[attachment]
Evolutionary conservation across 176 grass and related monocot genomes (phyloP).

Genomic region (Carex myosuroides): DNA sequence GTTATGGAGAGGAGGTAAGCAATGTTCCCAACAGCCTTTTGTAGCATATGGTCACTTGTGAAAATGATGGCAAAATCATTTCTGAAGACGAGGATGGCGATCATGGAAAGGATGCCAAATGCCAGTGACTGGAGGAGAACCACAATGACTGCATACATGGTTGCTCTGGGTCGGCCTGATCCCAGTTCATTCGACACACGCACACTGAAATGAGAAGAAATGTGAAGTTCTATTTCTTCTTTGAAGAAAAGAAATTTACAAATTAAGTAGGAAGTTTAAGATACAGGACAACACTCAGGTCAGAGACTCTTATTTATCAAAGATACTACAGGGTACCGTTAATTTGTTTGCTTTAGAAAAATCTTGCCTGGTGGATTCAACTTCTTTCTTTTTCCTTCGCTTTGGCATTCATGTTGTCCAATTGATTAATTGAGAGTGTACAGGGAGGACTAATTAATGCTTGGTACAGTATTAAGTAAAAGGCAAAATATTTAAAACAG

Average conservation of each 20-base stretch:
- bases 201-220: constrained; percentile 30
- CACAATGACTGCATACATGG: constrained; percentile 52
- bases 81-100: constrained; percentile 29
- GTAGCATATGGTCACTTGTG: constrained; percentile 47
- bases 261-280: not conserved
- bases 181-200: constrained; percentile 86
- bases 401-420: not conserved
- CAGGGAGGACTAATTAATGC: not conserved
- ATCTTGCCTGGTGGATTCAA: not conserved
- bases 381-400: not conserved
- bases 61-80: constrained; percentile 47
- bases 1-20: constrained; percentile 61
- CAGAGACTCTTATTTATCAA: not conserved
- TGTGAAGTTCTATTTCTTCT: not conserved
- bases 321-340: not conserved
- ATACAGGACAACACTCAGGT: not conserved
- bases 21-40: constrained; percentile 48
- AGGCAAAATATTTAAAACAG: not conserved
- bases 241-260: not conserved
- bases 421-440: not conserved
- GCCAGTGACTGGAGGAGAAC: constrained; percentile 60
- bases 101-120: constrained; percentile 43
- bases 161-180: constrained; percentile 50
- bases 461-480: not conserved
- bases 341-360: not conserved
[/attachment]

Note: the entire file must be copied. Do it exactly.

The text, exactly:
Evolutionary conservation across 176 grass and related monocot genomes (phyloP).

Genomic region (Carex myosuroides): DNA sequence GTTATGGAGAGGAGGTAAGCAATGTTCCCAACAGCCTTTTGTAGCATATGGTCACTTGTGAAAATGATGGCAAAATCATTTCTGAAGACGAGGATGGCGATCATGGAAAGGATGCCAAATGCCAGTGACTGGAGGAGAACCACAATGACTGCATACATGGTTGCTCTGGGTCGGCCTGATCCCAGTTCATTCGACACACGCACACTGAAATGAGAAGAAATGTGAAGTTCTATTTCTTCTTTGAAGAAAAGAAATTTACAAATTAAGTAGGAAGTTTAAGATACAGGACAACACTCAGGTCAGAGACTCTTATTTATCAAAGATACTACAGGGTACCGTTAATTTGTTTGCTTTAGAAAAATCTTGCCTGGTGGATTCAACTTCTTTCTTTTTCCTTCGCTTTGGCATTCATGTTGTCCAATTGATTAATTGAGAGTGTACAGGGAGGACTAATTAATGCTTGGTACAGTATTAAGTAAAAGGCAAAATATTTAAAACAG

Average conservation of each 20-base stretch:
- bases 201-220: constrained; percentile 30
- CACAATGACTGCATACATGG: constrained; percentile 52
- bases 81-100: constrained; percentile 29
- GTAGCATATGGTCACTTGTG: constrained; percentile 47
- bases 261-280: not conserved
- bases 181-200: constrained; percentile 86
- bases 401-420: not conserved
- CAGGGAGGACTAATTAATGC: not conserved
- ATCTTGCCTGGTGGATTCAA: not conserved
- bases 381-400: not conserved
- bases 61-80: constrained; percentile 47
- bases 1-20: constrained; percentile 61
- CAGAGACTCTTATTTATCAA: not conserved
- TGTGAAGTTCTATTTCTTCT: not conserved
- bases 321-340: not conserved
- ATACAGGACAACACTCAGGT: not conserved
- bases 21-40: constrained; percentile 48
- AGGCAAAATATTTAAAACAG: not conserved
- bases 241-260: not conserved
- bases 421-440: not conserved
- GCCAGTGACTGGAGGAGAAC: constrained; percentile 60
- bases 101-120: constrained; percentile 43
- bases 161-180: constrained; percentile 50
- bases 461-480: not conserved
- bases 341-360: not conserved